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July 6, 2009

SCHANSBERG: The promises and pitfalls of health care reform

What should we do with the incredibly important issue of health care? Will additional government involvement improve its availability, cost and quality? And which proposal is optimal? Since the Democrats control the national political process and favor increased government intervention, we’ll stick to analyzing those options.

Let’s start by noting that the proposed reforms largely assume rather than explain how they would increase efficiency. Part of this is reasonable and expected but still frightening: We don’t really know what we’ll get when we embrace grand changes in policy.

In addition, there is often a considerable gap between the theory and practice of government. Politicians often overestimate benefits and underestimate the costs of their policies.

Will special interest groups have more or less influence than under the status quo? In his movie "Sicko," Michael Moore expresses admiration for single-payer health-care systems in other countries. But it’s interesting that he is not at all optimistic about it working here, given the power of special interests in our democracy.

The current mix of government and markets in health care certainly has an amazing amount of inefficiency. But will bureaucracy and red tape be reduced or enhanced with more government?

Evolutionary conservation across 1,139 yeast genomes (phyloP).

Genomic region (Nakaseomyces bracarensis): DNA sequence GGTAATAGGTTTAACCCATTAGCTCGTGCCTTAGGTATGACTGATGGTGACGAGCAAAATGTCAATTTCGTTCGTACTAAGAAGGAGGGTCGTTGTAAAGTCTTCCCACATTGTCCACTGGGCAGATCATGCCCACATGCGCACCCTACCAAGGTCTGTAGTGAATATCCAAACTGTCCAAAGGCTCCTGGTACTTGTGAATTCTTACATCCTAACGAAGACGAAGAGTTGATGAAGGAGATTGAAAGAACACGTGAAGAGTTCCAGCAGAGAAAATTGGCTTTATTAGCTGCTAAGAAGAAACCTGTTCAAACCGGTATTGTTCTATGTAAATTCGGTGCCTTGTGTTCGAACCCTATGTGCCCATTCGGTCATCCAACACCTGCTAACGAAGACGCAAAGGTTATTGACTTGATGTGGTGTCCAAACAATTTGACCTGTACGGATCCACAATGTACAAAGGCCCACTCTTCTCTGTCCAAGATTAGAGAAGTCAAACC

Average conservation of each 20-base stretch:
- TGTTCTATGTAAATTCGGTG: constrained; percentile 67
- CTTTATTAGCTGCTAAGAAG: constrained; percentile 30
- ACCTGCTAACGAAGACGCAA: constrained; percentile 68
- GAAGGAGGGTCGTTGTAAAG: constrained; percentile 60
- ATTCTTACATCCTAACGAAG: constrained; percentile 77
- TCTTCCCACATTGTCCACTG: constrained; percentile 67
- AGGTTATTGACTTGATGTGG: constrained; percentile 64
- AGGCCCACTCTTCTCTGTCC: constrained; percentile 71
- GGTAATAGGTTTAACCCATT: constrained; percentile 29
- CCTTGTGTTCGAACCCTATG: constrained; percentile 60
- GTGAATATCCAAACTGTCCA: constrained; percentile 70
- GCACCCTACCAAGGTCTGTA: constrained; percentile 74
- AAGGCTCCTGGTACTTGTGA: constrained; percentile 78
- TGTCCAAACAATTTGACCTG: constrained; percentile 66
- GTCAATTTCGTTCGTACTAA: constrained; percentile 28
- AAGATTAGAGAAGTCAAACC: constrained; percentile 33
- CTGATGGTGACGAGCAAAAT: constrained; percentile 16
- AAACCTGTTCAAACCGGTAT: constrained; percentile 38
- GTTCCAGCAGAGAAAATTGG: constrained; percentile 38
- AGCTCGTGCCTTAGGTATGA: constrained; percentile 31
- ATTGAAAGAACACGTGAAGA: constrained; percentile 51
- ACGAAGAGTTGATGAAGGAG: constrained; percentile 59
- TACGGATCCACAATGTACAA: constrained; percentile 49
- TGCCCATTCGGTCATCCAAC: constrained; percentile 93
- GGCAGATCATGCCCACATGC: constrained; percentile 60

It’s difficult to imagine much if any gain. Thus, extending health-care availability will probably involve higher costs or reduced access in other contexts (rationing).

Higher costs are possible, but congress and the president are limited by the recent, stunning increases in spending and debt by George Bush, Barack Obama and their congresses.

Considerable rationing is quite likely. It may be necessitated by cost constraints. And we’ve seen rationing with Medicare and in countries whose governments are heavily involved in health care. The first major uses of rationing would most likely be to restrict expensive “end-of-life” treatments and health care attached to unhealthy “lifestyle choices.”

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